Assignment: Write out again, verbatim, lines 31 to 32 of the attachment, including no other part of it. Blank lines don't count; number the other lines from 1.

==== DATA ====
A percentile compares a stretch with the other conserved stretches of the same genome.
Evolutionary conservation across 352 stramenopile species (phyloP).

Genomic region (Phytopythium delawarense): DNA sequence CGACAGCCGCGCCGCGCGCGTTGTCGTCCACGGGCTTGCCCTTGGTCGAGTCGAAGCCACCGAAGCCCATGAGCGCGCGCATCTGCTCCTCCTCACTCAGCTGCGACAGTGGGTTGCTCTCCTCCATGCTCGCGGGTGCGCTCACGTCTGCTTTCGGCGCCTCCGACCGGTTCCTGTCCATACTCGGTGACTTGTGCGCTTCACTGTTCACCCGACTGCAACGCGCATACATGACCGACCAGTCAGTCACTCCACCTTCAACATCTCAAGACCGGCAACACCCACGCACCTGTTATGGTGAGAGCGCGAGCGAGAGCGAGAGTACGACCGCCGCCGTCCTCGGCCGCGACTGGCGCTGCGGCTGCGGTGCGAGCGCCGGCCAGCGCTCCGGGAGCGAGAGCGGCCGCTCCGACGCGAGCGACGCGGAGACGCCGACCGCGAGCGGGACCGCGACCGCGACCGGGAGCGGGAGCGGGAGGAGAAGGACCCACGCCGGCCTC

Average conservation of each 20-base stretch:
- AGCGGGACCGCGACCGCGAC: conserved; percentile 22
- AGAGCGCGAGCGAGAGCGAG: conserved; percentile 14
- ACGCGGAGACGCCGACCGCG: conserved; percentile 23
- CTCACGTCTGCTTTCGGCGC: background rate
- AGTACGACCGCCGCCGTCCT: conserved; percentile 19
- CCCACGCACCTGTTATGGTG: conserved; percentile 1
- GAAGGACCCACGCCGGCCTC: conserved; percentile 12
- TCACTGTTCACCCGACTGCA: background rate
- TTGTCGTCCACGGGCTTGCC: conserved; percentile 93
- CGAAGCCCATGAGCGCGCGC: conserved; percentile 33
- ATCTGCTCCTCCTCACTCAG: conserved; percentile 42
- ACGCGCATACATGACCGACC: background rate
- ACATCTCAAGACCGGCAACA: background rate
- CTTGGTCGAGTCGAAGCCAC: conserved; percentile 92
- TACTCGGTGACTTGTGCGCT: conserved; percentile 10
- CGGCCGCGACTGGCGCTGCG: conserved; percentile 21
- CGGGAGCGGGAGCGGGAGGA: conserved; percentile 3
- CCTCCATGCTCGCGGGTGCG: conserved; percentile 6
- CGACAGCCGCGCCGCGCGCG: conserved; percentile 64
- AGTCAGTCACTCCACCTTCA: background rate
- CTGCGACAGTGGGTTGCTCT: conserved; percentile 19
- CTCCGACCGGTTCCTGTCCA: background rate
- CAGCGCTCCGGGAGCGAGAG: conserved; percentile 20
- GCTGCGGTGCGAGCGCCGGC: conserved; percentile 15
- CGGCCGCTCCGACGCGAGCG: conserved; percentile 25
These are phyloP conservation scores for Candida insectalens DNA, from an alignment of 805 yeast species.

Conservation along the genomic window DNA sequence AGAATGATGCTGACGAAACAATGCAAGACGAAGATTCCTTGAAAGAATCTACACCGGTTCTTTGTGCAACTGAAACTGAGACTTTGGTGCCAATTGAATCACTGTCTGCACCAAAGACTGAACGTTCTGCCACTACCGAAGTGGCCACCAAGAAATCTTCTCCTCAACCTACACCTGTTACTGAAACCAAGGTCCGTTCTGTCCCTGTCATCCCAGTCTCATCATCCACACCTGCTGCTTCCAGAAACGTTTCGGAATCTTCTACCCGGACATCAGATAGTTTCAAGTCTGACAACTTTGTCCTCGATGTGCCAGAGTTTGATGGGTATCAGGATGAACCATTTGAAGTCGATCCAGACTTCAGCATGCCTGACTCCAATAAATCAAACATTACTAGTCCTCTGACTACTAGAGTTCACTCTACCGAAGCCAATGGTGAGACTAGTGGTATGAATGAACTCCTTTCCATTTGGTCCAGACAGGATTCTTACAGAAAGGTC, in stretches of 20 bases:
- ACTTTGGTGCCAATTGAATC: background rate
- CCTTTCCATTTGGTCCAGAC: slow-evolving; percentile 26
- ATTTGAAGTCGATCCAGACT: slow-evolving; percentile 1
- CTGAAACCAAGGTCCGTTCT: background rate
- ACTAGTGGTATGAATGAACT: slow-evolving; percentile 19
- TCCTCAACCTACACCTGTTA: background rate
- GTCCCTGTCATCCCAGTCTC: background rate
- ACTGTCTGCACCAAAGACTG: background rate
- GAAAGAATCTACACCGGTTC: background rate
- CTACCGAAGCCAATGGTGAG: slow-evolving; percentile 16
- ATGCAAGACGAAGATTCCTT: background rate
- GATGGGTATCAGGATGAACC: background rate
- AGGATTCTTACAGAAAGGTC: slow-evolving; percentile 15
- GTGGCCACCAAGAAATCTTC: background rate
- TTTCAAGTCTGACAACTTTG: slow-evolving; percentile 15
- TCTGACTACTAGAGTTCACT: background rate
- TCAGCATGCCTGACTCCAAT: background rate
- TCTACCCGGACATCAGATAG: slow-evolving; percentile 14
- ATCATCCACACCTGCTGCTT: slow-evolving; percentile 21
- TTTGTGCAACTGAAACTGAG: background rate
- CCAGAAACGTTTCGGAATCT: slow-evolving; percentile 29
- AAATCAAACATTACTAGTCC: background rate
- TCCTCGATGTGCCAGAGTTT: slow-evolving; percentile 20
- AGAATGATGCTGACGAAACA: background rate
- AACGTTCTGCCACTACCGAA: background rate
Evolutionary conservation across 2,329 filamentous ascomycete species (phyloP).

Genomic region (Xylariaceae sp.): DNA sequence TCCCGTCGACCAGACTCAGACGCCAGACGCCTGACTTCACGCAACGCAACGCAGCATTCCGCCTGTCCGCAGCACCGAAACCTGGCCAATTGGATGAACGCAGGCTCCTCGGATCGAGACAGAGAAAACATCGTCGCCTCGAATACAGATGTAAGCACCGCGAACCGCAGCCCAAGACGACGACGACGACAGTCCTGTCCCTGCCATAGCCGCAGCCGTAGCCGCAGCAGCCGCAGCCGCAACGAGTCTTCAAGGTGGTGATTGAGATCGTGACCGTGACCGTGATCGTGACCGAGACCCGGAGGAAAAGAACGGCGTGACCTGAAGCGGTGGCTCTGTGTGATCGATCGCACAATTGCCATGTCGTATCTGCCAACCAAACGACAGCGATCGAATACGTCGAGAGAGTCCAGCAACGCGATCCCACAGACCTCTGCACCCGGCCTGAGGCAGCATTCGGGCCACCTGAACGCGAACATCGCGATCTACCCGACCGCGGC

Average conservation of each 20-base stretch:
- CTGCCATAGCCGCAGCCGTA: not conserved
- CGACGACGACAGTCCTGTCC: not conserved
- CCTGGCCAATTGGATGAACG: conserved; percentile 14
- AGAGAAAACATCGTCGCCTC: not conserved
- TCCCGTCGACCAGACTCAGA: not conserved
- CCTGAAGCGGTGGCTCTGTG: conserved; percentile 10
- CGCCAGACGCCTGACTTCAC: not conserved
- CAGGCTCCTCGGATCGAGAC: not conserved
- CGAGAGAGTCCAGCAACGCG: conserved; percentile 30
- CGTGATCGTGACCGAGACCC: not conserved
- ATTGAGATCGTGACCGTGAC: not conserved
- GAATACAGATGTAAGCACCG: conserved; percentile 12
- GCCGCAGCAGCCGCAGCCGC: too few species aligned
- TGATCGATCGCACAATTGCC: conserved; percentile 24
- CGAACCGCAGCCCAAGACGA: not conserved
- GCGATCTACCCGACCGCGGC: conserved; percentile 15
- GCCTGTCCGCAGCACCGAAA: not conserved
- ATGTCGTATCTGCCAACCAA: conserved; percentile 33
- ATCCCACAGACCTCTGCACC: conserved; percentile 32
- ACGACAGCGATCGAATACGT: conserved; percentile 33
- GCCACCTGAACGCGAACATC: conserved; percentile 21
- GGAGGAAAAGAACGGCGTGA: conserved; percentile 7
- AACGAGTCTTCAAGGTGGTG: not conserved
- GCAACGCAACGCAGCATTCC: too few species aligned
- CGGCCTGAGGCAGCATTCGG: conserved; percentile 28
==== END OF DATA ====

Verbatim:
Conservation along the genomic window DNA sequence AGAATGATGCTGACGAAACAATGCAAGACGAAGATTCCTTGAAAGAATCTACACCGGTTCTTTGTGCAACTGAAACTGAGACTTTGGTGCCAATTGAATCACTGTCTGCACCAAAGACTGAACGTTCTGCCACTACCGAAGTGGCCACCAAGAAATCTTCTCCTCAACCTACACCTGTTACTGAAACCAAGGTCCGTTCTGTCCCTGTCATCCCAGTCTCATCATCCACACCTGCTGCTTCCAGAAACGTTTCGGAATCTTCTACCCGGACATCAGATAGTTTCAAGTCTGACAACTTTGTCCTCGATGTGCCAGAGTTTGATGGGTATCAGGATGAACCATTTGAAGTCGATCCAGACTTCAGCATGCCTGACTCCAATAAATCAAACATTACTAGTCCTCTGACTACTAGAGTTCACTCTACCGAAGCCAATGGTGAGACTAGTGGTATGAATGAACTCCTTTCCATTTGGTCCAGACAGGATTCTTACAGAAAGGTC, in stretches of 20 bases:
- ACTTTGGTGCCAATTGAATC: background rate